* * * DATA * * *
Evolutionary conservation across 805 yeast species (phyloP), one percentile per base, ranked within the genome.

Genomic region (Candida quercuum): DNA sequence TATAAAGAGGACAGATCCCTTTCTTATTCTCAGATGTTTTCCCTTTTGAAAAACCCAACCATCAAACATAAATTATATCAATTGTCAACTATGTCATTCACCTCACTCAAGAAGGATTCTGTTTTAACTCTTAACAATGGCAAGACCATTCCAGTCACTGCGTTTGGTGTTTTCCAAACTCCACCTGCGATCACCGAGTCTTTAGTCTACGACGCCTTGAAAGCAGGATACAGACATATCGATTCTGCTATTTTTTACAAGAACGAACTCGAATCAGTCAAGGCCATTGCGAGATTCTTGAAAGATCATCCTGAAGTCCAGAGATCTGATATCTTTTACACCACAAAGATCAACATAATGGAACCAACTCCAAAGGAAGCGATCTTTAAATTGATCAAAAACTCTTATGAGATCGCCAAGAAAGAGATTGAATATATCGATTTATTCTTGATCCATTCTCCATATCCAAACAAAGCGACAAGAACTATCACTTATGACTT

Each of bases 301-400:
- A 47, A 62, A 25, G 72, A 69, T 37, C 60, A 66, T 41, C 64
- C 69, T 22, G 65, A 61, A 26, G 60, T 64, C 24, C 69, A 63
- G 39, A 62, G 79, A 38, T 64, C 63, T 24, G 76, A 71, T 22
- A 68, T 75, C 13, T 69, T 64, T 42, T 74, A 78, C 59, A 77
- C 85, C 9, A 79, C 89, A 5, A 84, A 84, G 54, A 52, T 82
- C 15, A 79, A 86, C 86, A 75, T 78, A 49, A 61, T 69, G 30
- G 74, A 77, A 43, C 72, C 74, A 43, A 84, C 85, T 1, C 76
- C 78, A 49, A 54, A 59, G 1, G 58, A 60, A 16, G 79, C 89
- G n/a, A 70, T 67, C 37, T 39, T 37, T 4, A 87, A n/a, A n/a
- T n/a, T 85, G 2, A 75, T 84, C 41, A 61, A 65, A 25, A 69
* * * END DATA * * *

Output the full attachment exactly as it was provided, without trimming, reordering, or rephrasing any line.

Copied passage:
Evolutionary conservation across 805 yeast species (phyloP), one percentile per base, ranked within the genome.

Genomic region (Candida quercuum): DNA sequence TATAAAGAGGACAGATCCCTTTCTTATTCTCAGATGTTTTCCCTTTTGAAAAACCCAACCATCAAACATAAATTATATCAATTGTCAACTATGTCATTCACCTCACTCAAGAAGGATTCTGTTTTAACTCTTAACAATGGCAAGACCATTCCAGTCACTGCGTTTGGTGTTTTCCAAACTCCACCTGCGATCACCGAGTCTTTAGTCTACGACGCCTTGAAAGCAGGATACAGACATATCGATTCTGCTATTTTTTACAAGAACGAACTCGAATCAGTCAAGGCCATTGCGAGATTCTTGAAAGATCATCCTGAAGTCCAGAGATCTGATATCTTTTACACCACAAAGATCAACATAATGGAACCAACTCCAAAGGAAGCGATCTTTAAATTGATCAAAAACTCTTATGAGATCGCCAAGAAAGAGATTGAATATATCGATTTATTCTTGATCCATTCTCCATATCCAAACAAAGCGACAAGAACTATCACTTATGACTT

Each of bases 301-400:
- A 47, A 62, A 25, G 72, A 69, T 37, C 60, A 66, T 41, C 64
- C 69, T 22, G 65, A 61, A 26, G 60, T 64, C 24, C 69, A 63
- G 39, A 62, G 79, A 38, T 64, C 63, T 24, G 76, A 71, T 22
- A 68, T 75, C 13, T 69, T 64, T 42, T 74, A 78, C 59, A 77
- C 85, C 9, A 79, C 89, A 5, A 84, A 84, G 54, A 52, T 82
- C 15, A 79, A 86, C 86, A 75, T 78, A 49, A 61, T 69, G 30
- G 74, A 77, A 43, C 72, C 74, A 43, A 84, C 85, T 1, C 76
- C 78, A 49, A 54, A 59, G 1, G 58, A 60, A 16, G 79, C 89
- G n/a, A 70, T 67, C 37, T 39, T 37, T 4, A 87, A n/a, A n/a
- T n/a, T 85, G 2, A 75, T 84, C 41, A 61, A 65, A 25, A 69